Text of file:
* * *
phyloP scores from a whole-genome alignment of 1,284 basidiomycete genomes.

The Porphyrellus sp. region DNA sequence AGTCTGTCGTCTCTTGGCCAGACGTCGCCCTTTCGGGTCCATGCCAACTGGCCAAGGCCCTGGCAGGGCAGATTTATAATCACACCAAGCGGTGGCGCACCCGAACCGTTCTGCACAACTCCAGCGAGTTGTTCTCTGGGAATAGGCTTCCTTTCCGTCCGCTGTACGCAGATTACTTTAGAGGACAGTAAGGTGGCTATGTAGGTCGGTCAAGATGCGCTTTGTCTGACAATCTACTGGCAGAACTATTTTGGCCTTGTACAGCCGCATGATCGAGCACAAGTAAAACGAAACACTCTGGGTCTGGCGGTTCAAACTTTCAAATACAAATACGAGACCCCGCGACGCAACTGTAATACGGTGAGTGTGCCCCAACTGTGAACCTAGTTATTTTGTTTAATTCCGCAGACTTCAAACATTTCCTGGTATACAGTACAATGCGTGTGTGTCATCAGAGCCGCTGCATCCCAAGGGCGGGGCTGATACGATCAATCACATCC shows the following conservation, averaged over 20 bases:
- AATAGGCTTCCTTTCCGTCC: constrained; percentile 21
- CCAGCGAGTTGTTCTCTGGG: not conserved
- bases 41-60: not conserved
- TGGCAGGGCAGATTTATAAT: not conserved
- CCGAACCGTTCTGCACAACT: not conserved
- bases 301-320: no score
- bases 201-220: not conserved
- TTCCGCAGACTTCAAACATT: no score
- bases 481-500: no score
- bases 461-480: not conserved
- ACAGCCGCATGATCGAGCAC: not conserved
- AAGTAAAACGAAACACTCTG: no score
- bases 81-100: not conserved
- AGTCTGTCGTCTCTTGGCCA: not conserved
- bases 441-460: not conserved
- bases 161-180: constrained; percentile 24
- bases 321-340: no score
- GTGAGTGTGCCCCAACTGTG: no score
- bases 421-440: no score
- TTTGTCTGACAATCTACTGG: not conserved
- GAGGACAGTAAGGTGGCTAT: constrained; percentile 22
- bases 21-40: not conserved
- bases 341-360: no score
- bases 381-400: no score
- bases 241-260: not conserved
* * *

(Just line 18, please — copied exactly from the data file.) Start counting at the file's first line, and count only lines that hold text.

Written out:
- bases 161-180: constrained; percentile 24